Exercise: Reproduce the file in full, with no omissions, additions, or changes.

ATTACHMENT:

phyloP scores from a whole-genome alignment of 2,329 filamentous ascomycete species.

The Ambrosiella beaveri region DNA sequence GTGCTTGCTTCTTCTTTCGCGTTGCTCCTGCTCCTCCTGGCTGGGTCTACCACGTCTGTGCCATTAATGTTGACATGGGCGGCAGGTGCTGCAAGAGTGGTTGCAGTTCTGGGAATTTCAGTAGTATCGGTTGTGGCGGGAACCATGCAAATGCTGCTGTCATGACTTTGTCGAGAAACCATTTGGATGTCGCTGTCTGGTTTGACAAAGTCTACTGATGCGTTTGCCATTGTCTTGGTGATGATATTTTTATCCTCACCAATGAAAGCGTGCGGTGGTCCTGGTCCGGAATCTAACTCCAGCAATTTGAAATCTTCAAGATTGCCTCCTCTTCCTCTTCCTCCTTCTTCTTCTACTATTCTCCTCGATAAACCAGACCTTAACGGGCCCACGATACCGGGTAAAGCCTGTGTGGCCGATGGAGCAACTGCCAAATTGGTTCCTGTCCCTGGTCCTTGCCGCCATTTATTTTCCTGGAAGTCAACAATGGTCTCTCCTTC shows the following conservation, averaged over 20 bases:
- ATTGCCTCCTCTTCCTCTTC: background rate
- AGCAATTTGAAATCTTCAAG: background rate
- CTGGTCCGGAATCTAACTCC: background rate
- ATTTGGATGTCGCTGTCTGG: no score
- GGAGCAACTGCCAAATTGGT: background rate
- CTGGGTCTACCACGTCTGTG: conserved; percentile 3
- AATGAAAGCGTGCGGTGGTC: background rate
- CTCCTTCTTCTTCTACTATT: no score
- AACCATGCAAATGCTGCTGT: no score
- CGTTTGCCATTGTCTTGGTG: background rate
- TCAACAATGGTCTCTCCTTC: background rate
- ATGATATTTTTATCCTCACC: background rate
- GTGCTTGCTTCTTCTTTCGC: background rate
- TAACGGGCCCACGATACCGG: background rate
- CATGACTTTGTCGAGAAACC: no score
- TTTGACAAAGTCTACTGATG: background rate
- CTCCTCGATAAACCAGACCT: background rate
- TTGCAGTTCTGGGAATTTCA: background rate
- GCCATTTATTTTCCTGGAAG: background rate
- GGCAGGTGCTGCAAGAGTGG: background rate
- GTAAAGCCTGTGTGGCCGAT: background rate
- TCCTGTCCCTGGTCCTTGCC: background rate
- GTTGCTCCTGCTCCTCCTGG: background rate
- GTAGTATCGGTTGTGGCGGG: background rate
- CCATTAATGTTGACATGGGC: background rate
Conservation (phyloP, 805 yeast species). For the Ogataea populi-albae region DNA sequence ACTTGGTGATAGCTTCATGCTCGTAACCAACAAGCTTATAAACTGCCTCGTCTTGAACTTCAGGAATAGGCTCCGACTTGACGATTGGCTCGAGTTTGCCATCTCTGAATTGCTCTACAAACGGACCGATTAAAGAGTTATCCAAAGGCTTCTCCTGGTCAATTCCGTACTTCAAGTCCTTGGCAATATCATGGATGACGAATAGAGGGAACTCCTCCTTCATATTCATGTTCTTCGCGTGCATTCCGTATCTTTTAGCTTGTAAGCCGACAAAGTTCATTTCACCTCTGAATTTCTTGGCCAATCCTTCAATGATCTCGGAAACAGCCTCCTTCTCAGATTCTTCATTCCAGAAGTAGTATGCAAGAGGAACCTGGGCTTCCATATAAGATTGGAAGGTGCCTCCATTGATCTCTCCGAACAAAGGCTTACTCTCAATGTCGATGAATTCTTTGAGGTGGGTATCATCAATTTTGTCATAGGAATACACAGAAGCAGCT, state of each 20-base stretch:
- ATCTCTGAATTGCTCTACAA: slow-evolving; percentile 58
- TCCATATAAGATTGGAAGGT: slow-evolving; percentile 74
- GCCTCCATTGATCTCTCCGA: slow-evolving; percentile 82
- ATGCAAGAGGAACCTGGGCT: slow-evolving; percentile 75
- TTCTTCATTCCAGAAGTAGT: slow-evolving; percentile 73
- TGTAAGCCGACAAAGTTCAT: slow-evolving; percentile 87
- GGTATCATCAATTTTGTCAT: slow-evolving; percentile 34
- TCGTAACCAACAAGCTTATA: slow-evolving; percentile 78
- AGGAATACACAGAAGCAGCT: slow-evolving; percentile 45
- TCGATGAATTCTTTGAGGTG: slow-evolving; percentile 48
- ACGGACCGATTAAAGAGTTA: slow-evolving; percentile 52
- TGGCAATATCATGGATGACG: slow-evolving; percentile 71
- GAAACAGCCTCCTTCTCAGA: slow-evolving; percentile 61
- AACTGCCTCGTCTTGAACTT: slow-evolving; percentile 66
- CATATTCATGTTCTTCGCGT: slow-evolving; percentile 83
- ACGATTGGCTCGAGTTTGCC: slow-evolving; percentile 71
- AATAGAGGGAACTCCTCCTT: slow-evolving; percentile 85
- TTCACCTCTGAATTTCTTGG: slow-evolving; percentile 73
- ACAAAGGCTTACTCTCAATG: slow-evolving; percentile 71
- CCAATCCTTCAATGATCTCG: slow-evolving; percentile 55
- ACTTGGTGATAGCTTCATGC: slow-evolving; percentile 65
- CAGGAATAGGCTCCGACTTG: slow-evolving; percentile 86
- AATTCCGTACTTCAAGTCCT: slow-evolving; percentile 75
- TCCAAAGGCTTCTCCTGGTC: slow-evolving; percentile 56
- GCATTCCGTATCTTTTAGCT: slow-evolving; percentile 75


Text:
phyloP scores from a whole-genome alignment of 2,329 filamentous ascomycete species.

The Ambrosiella beaveri region DNA sequence GTGCTTGCTTCTTCTTTCGCGTTGCTCCTGCTCCTCCTGGCTGGGTCTACCACGTCTGTGCCATTAATGTTGACATGGGCGGCAGGTGCTGCAAGAGTGGTTGCAGTTCTGGGAATTTCAGTAGTATCGGTTGTGGCGGGAACCATGCAAATGCTGCTGTCATGACTTTGTCGAGAAACCATTTGGATGTCGCTGTCTGGTTTGACAAAGTCTACTGATGCGTTTGCCATTGTCTTGGTGATGATATTTTTATCCTCACCAATGAAAGCGTGCGGTGGTCCTGGTCCGGAATCTAACTCCAGCAATTTGAAATCTTCAAGATTGCCTCCTCTTCCTCTTCCTCCTTCTTCTTCTACTATTCTCCTCGATAAACCAGACCTTAACGGGCCCACGATACCGGGTAAAGCCTGTGTGGCCGATGGAGCAACTGCCAAATTGGTTCCTGTCCCTGGTCCTTGCCGCCATTTATTTTCCTGGAAGTCAACAATGGTCTCTCCTTC shows the following conservation, averaged over 20 bases:
- ATTGCCTCCTCTTCCTCTTC: background rate
- AGCAATTTGAAATCTTCAAG: background rate
- CTGGTCCGGAATCTAACTCC: background rate
- ATTTGGATGTCGCTGTCTGG: no score
- GGAGCAACTGCCAAATTGGT: background rate
- CTGGGTCTACCACGTCTGTG: conserved; percentile 3
- AATGAAAGCGTGCGGTGGTC: background rate
- CTCCTTCTTCTTCTACTATT: no score
- AACCATGCAAATGCTGCTGT: no score
- CGTTTGCCATTGTCTTGGTG: background rate
- TCAACAATGGTCTCTCCTTC: background rate
- ATGATATTTTTATCCTCACC: background rate
- GTGCTTGCTTCTTCTTTCGC: background rate
- TAACGGGCCCACGATACCGG: background rate
- CATGACTTTGTCGAGAAACC: no score
- TTTGACAAAGTCTACTGATG: background rate
- CTCCTCGATAAACCAGACCT: background rate
- TTGCAGTTCTGGGAATTTCA: background rate
- GCCATTTATTTTCCTGGAAG: background rate
- GGCAGGTGCTGCAAGAGTGG: background rate
- GTAAAGCCTGTGTGGCCGAT: background rate
- TCCTGTCCCTGGTCCTTGCC: background rate
- GTTGCTCCTGCTCCTCCTGG: background rate
- GTAGTATCGGTTGTGGCGGG: background rate
- CCATTAATGTTGACATGGGC: background rate
Conservation (phyloP, 805 yeast species). For the Ogataea populi-albae region DNA sequence ACTTGGTGATAGCTTCATGCTCGTAACCAACAAGCTTATAAACTGCCTCGTCTTGAACTTCAGGAATAGGCTCCGACTTGACGATTGGCTCGAGTTTGCCATCTCTGAATTGCTCTACAAACGGACCGATTAAAGAGTTATCCAAAGGCTTCTCCTGGTCAATTCCGTACTTCAAGTCCTTGGCAATATCATGGATGACGAATAGAGGGAACTCCTCCTTCATATTCATGTTCTTCGCGTGCATTCCGTATCTTTTAGCTTGTAAGCCGACAAAGTTCATTTCACCTCTGAATTTCTTGGCCAATCCTTCAATGATCTCGGAAACAGCCTCCTTCTCAGATTCTTCATTCCAGAAGTAGTATGCAAGAGGAACCTGGGCTTCCATATAAGATTGGAAGGTGCCTCCATTGATCTCTCCGAACAAAGGCTTACTCTCAATGTCGATGAATTCTTTGAGGTGGGTATCATCAATTTTGTCATAGGAATACACAGAAGCAGCT, state of each 20-base stretch:
- ATCTCTGAATTGCTCTACAA: slow-evolving; percentile 58
- TCCATATAAGATTGGAAGGT: slow-evolving; percentile 74
- GCCTCCATTGATCTCTCCGA: slow-evolving; percentile 82
- ATGCAAGAGGAACCTGGGCT: slow-evolving; percentile 75
- TTCTTCATTCCAGAAGTAGT: slow-evolving; percentile 73
- TGTAAGCCGACAAAGTTCAT: slow-evolving; percentile 87
- GGTATCATCAATTTTGTCAT: slow-evolving; percentile 34
- TCGTAACCAACAAGCTTATA: slow-evolving; percentile 78
- AGGAATACACAGAAGCAGCT: slow-evolving; percentile 45
- TCGATGAATTCTTTGAGGTG: slow-evolving; percentile 48
- ACGGACCGATTAAAGAGTTA: slow-evolving; percentile 52
- TGGCAATATCATGGATGACG: slow-evolving; percentile 71
- GAAACAGCCTCCTTCTCAGA: slow-evolving; percentile 61
- AACTGCCTCGTCTTGAACTT: slow-evolving; percentile 66
- CATATTCATGTTCTTCGCGT: slow-evolving; percentile 83
- ACGATTGGCTCGAGTTTGCC: slow-evolving; percentile 71
- AATAGAGGGAACTCCTCCTT: slow-evolving; percentile 85
- TTCACCTCTGAATTTCTTGG: slow-evolving; percentile 73
- ACAAAGGCTTACTCTCAATG: slow-evolving; percentile 71
- CCAATCCTTCAATGATCTCG: slow-evolving; percentile 55
- ACTTGGTGATAGCTTCATGC: slow-evolving; percentile 65
- CAGGAATAGGCTCCGACTTG: slow-evolving; percentile 86
- AATTCCGTACTTCAAGTCCT: slow-evolving; percentile 75
- TCCAAAGGCTTCTCCTGGTC: slow-evolving; percentile 56
- GCATTCCGTATCTTTTAGCT: slow-evolving; percentile 75